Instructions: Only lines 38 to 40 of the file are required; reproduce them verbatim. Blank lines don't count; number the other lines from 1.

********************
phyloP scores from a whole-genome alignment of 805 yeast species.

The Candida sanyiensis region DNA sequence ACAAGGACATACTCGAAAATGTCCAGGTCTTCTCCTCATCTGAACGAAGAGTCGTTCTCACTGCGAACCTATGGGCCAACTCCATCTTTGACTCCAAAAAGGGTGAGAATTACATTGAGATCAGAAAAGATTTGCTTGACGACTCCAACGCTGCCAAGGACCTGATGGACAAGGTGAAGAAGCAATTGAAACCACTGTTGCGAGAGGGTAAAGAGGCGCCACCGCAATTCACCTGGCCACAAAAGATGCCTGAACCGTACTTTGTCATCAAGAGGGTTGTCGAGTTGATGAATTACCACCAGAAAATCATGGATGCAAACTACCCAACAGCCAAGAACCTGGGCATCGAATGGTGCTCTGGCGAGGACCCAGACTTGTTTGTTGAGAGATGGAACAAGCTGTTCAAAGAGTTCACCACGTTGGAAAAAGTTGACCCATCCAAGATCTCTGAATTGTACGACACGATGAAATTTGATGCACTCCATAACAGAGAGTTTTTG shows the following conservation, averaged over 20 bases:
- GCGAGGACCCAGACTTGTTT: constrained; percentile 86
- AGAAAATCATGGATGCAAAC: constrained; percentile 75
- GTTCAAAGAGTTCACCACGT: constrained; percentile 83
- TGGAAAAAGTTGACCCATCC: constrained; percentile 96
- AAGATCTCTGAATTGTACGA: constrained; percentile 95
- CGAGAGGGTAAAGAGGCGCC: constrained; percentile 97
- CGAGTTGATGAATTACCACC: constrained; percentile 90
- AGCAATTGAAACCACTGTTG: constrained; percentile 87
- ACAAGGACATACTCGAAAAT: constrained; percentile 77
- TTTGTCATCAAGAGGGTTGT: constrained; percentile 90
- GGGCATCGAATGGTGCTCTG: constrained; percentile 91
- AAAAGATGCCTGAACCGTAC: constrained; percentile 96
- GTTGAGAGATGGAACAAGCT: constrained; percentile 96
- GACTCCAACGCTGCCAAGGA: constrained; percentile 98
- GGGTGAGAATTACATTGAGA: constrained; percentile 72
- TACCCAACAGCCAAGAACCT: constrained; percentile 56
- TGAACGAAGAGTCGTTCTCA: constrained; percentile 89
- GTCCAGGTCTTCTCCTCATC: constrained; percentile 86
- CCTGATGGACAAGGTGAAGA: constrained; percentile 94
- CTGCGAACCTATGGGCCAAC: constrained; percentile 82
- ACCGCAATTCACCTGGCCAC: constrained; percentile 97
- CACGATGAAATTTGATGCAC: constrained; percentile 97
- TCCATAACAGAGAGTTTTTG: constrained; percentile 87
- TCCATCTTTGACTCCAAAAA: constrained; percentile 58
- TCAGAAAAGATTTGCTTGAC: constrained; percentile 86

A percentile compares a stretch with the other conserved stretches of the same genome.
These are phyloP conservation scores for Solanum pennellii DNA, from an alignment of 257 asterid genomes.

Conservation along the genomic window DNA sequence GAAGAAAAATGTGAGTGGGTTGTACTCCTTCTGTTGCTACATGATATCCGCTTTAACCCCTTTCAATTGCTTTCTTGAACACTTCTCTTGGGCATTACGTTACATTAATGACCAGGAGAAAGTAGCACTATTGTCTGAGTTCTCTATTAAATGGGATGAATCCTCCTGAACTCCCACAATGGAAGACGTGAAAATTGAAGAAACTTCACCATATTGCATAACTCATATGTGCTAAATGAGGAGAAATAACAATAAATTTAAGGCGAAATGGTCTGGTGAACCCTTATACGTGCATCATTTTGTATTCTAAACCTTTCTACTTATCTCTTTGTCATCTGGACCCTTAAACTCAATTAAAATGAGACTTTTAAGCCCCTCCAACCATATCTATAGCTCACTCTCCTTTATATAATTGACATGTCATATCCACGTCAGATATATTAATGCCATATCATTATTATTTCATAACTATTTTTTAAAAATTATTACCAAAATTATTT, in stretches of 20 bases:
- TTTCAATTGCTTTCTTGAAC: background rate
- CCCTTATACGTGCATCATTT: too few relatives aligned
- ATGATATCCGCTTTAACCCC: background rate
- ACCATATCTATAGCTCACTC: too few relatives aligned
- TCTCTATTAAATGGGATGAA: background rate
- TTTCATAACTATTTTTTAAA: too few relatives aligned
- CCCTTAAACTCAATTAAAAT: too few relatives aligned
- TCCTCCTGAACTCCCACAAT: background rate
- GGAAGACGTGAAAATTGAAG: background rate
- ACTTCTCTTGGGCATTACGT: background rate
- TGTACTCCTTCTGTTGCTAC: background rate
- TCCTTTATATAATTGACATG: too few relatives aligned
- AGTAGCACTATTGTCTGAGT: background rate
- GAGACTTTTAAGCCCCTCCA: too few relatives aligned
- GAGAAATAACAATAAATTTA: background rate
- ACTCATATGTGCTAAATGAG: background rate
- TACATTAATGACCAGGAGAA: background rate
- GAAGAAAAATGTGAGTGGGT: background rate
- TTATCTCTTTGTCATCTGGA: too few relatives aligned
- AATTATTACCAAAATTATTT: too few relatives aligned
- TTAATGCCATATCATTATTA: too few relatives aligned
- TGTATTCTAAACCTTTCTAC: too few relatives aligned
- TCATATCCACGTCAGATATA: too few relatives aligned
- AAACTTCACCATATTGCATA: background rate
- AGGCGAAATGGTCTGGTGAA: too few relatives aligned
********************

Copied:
- TCCTCCTGAACTCCCACAAT: background rate
- GGAAGACGTGAAAATTGAAG: background rate
- ACTTCTCTTGGGCATTACGT: background rate